This grand late 19th century structure is a strong version of German Vernacular style with its L-shape size, dormer roof, close location to the sidewalk, and recessed entrance. Bricks for the building were fired in
Jefferson City. It is the largest residential commercial building in the Central East Side.
Under the ownership of Peter Kaullen the building became a prominent grocery and dry goods store which sold the most up-to-date lines of food staples and fancy products, domestic and imported teas, and coffees. The family lived on the property until 1942 when the building was sold on the courthouse steps to Paul Griffin. For the next 35 years the building was a marine store with upper floors rented as residential.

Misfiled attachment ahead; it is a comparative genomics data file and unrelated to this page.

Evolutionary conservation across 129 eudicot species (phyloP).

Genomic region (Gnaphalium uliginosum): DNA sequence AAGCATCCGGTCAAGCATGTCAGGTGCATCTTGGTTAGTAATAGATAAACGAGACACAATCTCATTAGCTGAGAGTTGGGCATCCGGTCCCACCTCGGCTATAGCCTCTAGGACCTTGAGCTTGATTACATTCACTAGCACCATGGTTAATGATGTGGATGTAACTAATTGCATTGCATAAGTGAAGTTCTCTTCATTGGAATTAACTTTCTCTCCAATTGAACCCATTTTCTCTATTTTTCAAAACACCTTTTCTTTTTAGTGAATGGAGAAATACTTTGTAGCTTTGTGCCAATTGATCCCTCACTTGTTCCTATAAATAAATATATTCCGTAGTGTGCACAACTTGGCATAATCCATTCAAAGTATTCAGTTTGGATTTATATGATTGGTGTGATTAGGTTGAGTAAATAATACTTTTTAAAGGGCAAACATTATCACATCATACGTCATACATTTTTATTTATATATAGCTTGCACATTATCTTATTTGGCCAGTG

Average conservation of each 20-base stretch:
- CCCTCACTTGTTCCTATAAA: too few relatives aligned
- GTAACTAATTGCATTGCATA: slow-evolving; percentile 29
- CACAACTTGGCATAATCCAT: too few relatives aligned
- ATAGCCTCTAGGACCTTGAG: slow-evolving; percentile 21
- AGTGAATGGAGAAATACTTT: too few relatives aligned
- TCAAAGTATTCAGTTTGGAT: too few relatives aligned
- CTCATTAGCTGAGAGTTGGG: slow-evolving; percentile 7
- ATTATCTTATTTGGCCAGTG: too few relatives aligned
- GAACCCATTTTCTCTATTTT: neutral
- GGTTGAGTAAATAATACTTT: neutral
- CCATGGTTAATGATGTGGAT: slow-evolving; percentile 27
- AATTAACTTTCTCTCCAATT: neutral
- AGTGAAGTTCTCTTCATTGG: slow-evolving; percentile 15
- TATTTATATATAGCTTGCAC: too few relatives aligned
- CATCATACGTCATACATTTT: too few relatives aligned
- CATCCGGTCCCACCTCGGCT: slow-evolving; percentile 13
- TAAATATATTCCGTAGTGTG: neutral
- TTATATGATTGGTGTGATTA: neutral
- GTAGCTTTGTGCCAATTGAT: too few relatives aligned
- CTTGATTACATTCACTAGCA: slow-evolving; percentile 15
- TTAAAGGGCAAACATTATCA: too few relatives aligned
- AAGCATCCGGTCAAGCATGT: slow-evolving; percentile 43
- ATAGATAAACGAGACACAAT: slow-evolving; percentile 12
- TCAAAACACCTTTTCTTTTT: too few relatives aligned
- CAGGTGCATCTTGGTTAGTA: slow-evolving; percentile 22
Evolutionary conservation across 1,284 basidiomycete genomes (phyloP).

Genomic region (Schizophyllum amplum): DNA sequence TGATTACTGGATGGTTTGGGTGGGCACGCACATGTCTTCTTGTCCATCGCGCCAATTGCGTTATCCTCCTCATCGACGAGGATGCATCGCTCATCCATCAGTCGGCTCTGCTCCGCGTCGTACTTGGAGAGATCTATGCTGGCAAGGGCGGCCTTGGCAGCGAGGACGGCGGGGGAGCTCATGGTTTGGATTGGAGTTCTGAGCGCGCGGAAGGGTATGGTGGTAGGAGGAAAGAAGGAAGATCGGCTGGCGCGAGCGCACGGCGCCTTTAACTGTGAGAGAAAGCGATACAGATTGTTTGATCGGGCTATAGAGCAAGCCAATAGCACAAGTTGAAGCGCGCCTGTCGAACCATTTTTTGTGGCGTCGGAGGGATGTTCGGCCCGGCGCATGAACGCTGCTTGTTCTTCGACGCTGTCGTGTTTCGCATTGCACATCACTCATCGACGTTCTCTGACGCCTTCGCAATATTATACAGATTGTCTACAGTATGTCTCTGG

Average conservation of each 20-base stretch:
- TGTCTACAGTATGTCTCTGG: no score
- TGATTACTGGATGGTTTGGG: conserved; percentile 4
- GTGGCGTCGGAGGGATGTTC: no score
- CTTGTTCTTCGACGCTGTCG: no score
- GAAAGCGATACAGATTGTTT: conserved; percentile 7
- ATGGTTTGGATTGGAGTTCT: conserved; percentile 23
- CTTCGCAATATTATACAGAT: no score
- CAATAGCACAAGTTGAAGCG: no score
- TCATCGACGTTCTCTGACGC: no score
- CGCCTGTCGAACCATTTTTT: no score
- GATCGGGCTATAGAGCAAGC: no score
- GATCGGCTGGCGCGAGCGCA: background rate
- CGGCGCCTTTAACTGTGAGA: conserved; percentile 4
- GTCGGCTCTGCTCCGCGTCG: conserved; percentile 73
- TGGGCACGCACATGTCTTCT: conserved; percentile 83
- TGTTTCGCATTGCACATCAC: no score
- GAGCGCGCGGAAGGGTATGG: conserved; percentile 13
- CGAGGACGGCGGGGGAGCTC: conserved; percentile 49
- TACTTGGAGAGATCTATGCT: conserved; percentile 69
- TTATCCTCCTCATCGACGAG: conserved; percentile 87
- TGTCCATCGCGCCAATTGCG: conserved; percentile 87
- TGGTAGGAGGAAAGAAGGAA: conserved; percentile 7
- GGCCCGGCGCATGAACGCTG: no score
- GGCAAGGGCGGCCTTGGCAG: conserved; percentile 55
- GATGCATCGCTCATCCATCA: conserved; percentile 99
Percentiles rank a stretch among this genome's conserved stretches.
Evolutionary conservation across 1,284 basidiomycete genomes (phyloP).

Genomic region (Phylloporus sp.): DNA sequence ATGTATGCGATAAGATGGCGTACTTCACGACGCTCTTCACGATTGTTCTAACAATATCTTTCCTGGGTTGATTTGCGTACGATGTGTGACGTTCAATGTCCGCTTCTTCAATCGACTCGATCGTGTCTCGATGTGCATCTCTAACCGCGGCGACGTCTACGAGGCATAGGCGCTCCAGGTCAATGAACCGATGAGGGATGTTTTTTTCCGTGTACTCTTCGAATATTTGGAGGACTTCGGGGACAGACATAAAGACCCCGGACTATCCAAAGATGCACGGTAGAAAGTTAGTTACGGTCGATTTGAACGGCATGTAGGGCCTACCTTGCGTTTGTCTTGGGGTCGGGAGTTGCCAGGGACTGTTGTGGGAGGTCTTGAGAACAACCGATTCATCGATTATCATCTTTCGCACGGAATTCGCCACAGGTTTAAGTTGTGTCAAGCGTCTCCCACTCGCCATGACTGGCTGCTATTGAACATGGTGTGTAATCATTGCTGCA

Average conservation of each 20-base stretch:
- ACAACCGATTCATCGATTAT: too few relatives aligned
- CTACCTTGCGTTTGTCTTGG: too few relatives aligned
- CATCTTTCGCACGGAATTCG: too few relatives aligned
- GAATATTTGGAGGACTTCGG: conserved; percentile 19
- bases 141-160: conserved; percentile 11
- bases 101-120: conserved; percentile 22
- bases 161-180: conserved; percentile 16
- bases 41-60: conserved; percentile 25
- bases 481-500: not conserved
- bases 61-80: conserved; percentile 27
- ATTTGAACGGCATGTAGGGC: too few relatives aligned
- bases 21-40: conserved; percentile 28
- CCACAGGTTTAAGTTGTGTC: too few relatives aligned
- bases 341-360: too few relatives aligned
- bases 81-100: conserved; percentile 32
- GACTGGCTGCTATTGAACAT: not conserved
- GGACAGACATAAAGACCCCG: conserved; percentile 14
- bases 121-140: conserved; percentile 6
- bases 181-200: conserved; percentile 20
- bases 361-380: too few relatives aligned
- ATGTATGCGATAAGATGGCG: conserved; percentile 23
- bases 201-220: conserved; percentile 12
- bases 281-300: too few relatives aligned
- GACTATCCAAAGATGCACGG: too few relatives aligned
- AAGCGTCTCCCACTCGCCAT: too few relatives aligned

Griffin retired in 1978 and the building was sold several times, left vacant and went through a period of decline and potential demolition.
When Juanita and Sam Donehue bought the 10,000 square foot building in 1998 they discovered that most of the architectural details had stayed intact. The scrolled iron balcony on the upper West side called attention to the building's ornate German influence. The two-story gallery porch on the rear of the building with a wainscot-like close railing was restored. Two iron-fluted columns brace the second floor. The upper floors
have three apartments two of which have lofts and the original pocket doors. A fourth apartment is in the lower level. W.F. Norman Manufacturing Company from Nevada, MO produced the original tin ceiling and provided the replacement tiles for the renovation on the first floor. The original unique cross-sawed red oak floors were refinished to enhance the dining room. The two large storefront windows and deeply recessed entrances remain a
prominent feature of this beautifully restored piece of Jefferson City's heritage.